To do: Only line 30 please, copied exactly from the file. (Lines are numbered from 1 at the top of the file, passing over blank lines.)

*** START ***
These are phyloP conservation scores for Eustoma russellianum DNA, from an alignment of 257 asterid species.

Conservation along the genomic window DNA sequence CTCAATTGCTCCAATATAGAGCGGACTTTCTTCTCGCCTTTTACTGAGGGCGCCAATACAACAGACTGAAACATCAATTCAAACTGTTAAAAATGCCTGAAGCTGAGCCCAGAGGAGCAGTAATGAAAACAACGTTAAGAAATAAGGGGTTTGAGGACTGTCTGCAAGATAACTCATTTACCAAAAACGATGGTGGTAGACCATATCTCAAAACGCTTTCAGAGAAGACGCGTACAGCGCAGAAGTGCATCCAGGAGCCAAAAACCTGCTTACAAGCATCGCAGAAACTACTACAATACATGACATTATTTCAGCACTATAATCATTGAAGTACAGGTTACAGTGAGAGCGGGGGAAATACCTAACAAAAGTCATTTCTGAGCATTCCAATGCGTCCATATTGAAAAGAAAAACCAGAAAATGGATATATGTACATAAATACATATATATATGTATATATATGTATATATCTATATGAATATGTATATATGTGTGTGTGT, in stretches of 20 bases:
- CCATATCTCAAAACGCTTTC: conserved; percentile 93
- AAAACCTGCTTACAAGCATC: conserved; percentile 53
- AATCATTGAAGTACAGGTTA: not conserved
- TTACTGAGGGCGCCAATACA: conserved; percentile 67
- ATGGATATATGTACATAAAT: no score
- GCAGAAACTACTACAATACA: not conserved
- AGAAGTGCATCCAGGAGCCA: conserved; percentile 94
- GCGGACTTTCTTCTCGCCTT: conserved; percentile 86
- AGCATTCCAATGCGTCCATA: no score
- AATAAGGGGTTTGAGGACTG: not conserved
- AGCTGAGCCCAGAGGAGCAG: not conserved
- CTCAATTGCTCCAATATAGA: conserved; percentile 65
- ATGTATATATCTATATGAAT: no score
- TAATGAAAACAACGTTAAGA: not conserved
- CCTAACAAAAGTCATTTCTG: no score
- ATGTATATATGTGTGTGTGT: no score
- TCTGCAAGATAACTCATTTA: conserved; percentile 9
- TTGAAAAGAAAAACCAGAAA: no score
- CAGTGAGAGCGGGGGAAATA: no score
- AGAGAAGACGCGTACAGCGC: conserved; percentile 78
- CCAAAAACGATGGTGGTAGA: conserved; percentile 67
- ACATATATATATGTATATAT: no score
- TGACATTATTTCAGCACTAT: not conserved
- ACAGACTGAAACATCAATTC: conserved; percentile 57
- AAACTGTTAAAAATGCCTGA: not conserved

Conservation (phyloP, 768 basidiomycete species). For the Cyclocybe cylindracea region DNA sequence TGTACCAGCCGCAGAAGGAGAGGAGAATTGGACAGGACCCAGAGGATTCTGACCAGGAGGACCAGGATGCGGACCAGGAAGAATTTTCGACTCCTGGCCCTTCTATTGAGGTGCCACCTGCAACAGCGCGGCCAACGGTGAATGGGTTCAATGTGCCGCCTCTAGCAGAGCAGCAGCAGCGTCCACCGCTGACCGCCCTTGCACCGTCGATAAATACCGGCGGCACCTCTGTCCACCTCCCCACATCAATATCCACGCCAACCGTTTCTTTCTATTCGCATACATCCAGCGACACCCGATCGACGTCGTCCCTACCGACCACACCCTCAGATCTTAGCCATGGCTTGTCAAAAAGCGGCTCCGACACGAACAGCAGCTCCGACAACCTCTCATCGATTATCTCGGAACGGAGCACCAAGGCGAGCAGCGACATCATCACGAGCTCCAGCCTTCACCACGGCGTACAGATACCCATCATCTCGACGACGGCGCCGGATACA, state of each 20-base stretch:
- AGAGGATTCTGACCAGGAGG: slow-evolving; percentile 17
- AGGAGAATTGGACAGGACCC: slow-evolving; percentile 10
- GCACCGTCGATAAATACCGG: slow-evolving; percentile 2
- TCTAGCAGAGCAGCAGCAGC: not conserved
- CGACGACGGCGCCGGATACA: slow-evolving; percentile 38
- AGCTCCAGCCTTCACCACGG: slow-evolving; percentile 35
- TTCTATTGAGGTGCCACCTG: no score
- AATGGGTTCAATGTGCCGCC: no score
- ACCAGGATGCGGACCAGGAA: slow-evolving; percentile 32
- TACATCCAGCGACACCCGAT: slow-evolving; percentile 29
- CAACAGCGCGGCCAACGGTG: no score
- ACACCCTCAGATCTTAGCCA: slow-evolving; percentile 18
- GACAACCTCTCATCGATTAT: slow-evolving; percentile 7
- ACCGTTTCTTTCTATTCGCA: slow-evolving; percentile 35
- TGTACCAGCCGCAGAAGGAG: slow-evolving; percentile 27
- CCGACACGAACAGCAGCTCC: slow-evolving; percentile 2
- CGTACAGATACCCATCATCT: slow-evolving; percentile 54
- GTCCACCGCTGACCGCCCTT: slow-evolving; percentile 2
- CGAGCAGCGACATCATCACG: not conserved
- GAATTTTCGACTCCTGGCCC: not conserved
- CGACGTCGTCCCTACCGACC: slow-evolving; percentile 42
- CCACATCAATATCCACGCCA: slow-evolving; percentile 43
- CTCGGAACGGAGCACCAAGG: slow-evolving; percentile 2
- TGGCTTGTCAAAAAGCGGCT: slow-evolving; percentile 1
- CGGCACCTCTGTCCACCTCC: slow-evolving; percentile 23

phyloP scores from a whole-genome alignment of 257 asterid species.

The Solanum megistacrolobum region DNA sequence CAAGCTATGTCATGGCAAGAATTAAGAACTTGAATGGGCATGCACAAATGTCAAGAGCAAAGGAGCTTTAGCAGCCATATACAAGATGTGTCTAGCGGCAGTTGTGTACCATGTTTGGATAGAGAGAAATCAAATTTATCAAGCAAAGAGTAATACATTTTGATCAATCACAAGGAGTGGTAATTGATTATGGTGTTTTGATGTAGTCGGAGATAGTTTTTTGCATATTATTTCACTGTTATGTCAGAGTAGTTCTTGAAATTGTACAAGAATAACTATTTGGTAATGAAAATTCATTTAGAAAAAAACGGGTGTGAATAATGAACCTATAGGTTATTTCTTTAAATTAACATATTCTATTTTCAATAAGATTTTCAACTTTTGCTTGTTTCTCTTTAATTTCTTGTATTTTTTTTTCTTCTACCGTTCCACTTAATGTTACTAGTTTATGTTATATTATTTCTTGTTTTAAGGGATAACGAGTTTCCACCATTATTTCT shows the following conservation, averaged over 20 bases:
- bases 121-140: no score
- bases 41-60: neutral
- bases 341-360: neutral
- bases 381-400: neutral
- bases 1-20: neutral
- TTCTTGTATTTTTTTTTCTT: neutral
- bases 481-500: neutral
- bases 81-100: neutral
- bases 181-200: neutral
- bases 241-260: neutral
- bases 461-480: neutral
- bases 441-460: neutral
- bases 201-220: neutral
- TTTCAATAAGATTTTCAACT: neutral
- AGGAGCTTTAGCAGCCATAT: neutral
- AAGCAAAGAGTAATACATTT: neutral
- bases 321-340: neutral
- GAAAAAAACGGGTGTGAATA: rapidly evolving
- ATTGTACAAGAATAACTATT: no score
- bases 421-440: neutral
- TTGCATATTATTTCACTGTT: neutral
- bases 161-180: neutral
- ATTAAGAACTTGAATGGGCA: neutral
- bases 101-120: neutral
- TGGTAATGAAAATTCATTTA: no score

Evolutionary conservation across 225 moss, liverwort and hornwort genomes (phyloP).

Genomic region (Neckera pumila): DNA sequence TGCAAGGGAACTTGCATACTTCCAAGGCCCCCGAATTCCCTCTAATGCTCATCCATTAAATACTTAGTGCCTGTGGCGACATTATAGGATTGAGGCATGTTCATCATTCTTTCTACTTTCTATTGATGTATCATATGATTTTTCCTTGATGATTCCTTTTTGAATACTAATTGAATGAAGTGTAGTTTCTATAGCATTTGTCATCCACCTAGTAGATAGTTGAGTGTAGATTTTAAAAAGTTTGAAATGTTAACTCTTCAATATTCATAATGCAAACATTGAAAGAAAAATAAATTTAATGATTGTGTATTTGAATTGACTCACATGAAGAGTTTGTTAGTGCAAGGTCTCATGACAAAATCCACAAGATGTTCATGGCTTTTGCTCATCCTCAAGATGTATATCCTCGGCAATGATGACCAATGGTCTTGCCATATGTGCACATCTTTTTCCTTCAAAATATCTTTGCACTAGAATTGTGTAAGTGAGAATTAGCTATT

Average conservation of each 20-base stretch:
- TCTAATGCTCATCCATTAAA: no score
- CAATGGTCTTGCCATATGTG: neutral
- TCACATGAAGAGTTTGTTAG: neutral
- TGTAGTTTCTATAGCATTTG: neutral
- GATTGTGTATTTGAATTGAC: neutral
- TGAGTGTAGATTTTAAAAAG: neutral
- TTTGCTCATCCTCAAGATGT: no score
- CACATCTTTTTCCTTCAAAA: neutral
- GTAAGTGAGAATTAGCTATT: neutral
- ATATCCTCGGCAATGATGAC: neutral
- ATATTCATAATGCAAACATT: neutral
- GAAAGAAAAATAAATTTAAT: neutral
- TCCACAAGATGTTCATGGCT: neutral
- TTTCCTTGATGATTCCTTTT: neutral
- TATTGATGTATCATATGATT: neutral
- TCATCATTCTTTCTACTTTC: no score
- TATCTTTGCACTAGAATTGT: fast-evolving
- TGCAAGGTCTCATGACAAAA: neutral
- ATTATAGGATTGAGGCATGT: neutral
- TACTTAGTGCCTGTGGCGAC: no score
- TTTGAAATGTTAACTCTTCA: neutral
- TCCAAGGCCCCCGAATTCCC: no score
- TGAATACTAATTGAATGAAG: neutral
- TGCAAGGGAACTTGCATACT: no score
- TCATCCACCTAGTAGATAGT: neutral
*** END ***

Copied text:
- AGGAGAATTGGACAGGACCC: slow-evolving; percentile 10